Most of these wheels do not go through any sort of research and development, simply to minimize manufacturing cost, and also because the manufacturer simply does not have the money to perform such research.

Myth: Replica wheels are just as strong as the factory original wheels.

Truth: Replica wheels are made using the cheapest manufacturing method available (gravity casting). This is when molten aluminum is simply poured into a mold and allowed to cool off. This method results in a wheel that has lesser density aluminum, since no pressure is applied (most factory wheels use a what's called low pressure casting method). What this really means is that the replica wheels are much more likely to get bent or cracked, since they are made from much weaker, more porous material. We have seen this happen over and over again.

Myth: Replica wheels are identical to original factory wheels.

Truth: Replica wheels will always differ slightly from original wheels. When a replica wheel is made, it's made by copying the design of the original wheel by creating another mold. There are always difference since a wheel mold is very expensive to make properly ($25,000+). You will notice slight differences on the front, and major differences on the back. All of this is not only because the wheel mold is made in the cheapest way possible, but also because it's virtually impossible to copy the design of the original mold without having super expensive equipment. Furthermore, if a wheel is made exactly the same as the original, manufacturer runs the risk of being sued. This recently happened with BMW issuing cease and desist letters to manufacturers, so you'll hardly find anymore BMW replica wheels for sale on eBay.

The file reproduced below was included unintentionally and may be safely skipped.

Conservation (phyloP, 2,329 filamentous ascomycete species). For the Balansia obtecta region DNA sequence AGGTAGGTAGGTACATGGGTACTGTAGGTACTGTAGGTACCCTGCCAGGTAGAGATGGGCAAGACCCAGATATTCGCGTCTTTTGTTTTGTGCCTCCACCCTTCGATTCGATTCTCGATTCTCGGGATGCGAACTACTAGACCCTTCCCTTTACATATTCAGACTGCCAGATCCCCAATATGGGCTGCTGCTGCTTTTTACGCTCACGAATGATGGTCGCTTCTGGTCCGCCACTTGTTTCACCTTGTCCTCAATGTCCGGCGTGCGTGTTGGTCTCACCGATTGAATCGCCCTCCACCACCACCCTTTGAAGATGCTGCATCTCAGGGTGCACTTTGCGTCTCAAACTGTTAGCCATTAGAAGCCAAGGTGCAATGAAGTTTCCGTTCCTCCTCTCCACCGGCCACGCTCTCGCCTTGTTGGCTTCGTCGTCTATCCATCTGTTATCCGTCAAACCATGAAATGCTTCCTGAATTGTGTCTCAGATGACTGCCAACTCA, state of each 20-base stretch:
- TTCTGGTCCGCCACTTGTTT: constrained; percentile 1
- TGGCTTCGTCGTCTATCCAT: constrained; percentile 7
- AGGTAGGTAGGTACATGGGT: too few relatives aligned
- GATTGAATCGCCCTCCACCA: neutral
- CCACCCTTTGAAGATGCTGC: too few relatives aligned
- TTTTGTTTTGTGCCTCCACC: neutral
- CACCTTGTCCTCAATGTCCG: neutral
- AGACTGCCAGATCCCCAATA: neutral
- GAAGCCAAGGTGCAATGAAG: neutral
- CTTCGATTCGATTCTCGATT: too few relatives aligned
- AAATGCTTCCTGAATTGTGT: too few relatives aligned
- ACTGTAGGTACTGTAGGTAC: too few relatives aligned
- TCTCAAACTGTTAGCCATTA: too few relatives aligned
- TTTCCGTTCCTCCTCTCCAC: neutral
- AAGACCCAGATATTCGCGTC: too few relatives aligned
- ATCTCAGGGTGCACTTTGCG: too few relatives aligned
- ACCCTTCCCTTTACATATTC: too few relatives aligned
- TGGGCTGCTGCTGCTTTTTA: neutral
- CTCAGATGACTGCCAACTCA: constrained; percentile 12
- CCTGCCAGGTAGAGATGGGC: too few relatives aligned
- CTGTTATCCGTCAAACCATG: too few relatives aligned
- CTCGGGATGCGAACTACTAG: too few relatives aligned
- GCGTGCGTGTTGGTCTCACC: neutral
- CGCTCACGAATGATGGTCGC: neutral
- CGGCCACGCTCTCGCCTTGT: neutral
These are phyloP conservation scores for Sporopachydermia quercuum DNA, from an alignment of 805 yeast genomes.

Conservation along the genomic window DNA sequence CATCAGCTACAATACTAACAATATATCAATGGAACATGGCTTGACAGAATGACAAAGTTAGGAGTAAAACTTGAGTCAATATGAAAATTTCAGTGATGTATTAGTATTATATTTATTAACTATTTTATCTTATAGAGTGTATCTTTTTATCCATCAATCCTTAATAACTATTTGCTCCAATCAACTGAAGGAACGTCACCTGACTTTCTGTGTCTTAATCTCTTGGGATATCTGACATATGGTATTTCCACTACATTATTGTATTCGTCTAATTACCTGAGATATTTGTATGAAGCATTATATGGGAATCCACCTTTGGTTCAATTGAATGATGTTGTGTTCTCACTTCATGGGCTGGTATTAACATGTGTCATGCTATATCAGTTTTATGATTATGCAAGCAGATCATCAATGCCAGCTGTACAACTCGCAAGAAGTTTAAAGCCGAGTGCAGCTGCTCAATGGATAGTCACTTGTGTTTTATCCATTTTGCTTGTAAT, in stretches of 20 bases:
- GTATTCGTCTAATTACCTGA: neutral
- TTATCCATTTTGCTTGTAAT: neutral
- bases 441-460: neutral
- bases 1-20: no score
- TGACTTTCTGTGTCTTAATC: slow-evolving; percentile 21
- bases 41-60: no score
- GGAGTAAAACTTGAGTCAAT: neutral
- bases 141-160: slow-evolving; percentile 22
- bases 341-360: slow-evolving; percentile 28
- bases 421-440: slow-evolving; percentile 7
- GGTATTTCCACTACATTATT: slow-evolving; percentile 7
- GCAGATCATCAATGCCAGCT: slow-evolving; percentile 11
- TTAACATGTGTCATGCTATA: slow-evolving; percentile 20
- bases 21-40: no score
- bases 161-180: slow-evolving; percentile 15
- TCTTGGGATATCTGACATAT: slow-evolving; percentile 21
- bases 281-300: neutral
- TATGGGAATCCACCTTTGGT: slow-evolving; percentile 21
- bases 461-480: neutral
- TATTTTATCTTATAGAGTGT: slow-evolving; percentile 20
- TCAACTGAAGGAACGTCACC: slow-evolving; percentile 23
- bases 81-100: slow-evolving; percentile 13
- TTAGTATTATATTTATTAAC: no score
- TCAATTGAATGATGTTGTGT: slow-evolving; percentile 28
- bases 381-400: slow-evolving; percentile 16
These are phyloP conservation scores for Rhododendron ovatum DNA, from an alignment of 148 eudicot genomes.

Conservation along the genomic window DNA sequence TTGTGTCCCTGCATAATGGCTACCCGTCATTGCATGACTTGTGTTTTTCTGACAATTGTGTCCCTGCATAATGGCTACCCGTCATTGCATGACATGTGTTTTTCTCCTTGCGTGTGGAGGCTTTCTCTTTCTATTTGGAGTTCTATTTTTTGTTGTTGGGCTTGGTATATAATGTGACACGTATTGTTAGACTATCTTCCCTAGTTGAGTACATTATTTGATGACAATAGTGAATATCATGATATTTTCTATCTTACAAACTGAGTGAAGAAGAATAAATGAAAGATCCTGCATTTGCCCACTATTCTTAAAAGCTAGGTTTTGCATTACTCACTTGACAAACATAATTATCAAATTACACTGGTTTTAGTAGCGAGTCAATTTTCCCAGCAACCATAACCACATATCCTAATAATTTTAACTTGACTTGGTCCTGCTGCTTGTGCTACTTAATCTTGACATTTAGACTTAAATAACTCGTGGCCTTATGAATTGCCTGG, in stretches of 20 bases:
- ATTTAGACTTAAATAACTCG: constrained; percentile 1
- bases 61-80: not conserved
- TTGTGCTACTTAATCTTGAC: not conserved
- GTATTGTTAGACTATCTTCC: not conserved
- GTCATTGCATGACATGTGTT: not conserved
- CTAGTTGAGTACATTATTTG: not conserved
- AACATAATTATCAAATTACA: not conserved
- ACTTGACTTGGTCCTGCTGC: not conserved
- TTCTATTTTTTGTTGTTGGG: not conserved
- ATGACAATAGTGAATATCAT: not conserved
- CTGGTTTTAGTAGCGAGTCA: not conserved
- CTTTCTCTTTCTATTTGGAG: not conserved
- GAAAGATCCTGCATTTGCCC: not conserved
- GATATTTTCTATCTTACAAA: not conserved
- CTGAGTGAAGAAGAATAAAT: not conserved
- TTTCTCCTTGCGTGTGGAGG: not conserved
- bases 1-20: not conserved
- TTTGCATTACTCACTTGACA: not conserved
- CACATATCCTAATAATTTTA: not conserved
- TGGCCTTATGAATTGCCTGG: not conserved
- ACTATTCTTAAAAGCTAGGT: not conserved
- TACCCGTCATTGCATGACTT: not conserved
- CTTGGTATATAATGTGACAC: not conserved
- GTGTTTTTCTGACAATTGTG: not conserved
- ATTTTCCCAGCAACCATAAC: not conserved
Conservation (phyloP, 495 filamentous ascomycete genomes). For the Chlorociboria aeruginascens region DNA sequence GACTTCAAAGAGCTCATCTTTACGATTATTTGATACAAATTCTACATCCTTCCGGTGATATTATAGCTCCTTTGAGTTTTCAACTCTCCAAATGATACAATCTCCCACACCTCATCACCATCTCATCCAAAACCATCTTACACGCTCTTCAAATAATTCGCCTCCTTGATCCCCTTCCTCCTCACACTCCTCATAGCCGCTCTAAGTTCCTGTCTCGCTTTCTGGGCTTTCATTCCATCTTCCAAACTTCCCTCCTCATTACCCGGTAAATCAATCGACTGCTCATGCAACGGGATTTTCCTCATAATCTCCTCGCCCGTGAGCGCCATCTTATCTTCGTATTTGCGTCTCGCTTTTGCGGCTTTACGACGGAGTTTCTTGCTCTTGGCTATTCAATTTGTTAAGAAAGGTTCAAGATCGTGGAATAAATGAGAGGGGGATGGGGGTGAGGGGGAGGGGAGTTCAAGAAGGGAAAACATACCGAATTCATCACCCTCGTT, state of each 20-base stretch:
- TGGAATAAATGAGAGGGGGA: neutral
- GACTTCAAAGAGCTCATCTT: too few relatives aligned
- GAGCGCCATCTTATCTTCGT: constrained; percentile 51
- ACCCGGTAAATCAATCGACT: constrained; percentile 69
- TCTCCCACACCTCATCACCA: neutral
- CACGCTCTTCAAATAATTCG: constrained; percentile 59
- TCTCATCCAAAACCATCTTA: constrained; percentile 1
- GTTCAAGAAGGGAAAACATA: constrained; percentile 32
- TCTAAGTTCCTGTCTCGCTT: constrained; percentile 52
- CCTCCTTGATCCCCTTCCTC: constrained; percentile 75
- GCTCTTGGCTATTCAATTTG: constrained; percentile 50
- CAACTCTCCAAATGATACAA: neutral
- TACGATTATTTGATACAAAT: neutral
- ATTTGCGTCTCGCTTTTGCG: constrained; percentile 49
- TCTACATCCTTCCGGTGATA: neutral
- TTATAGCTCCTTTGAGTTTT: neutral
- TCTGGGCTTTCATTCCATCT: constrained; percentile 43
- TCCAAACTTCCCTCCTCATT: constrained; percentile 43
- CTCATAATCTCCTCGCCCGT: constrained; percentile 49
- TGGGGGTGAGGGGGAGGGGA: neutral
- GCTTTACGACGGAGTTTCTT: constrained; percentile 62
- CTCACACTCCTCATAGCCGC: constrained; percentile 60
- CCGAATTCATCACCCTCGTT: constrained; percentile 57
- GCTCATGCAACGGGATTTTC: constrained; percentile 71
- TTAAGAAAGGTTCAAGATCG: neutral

Myth: Replica wheels are made at the same plant where factory wheels are made.

Truth: It's pretty obvious that the statement above is very misleading. For example, do you think Toyota is going to allow a factory that makes wheels for them also make the same wheels for someone else? Wheel manufacturer making millions of wheels a year for a car manufacturer will not risk their business for a small company making wheels in the hundreds or maybe thousands. Not only that, but they also face the risk of being sued by the manufacturer who owns the rights to the design of that wheel.

Myth: Replica wheels have the same durable finish as a factory wheel.

Truth: Factory wheels are subjected to some of the most stringent road tests available to make sure they stand up to hundreds of thousands miles of abuse, potholes and such. They also go through what is called a salt spray test and many other tests to make sure the finish will stand up to road salts, chemicals and other elements. All of these tests are extremely expensive and virtually no replica wheel manufacturer does any of them. The finish on replica wheels is usually of the cheapest design with no testing done whatsoever so they can be made as cheap as possible.

Myth: Replica wheels will fit your car just as well as a factory wheel.

Truth: Once again, this goes back to making a wheel as cheap as possible. We have seen many replica wheels that are out of round right out of the box. They cause a major vibration on the vehicle or rub on suspension or brake parts since no fitment testing was done before they were made. This does not even address the issue of replica wheels causing a vibration from getting bent, as mentioned above.

In summary: For many reasons, some of which are listed above, original factory wheels are more durable, stronger and perform better on your car. Please keep all these things in mind when making your purchasing decision.

And last but not least, if you found this guide useful, please vote for it at the bottom of this page :)

This topic applies to the following brands: Acura, Audi, Aston Martin, Bentley, BMW, Cadillac, Chevrolet, Chrysler, Dodge, Ferrari, Ford, GMC, Honda, Hummer, Infiniti, Jaguar, Jeep, Land Rover, Range Rover, Rolls Royce, Lamborghini, Lexus, Lincoln, Maserati, Mercedes Benz, Mini, Nissan, Pontiac, Porsche, Saab, Saturn, Scion, Subaru, Toyota, Volkswagen, Volvo.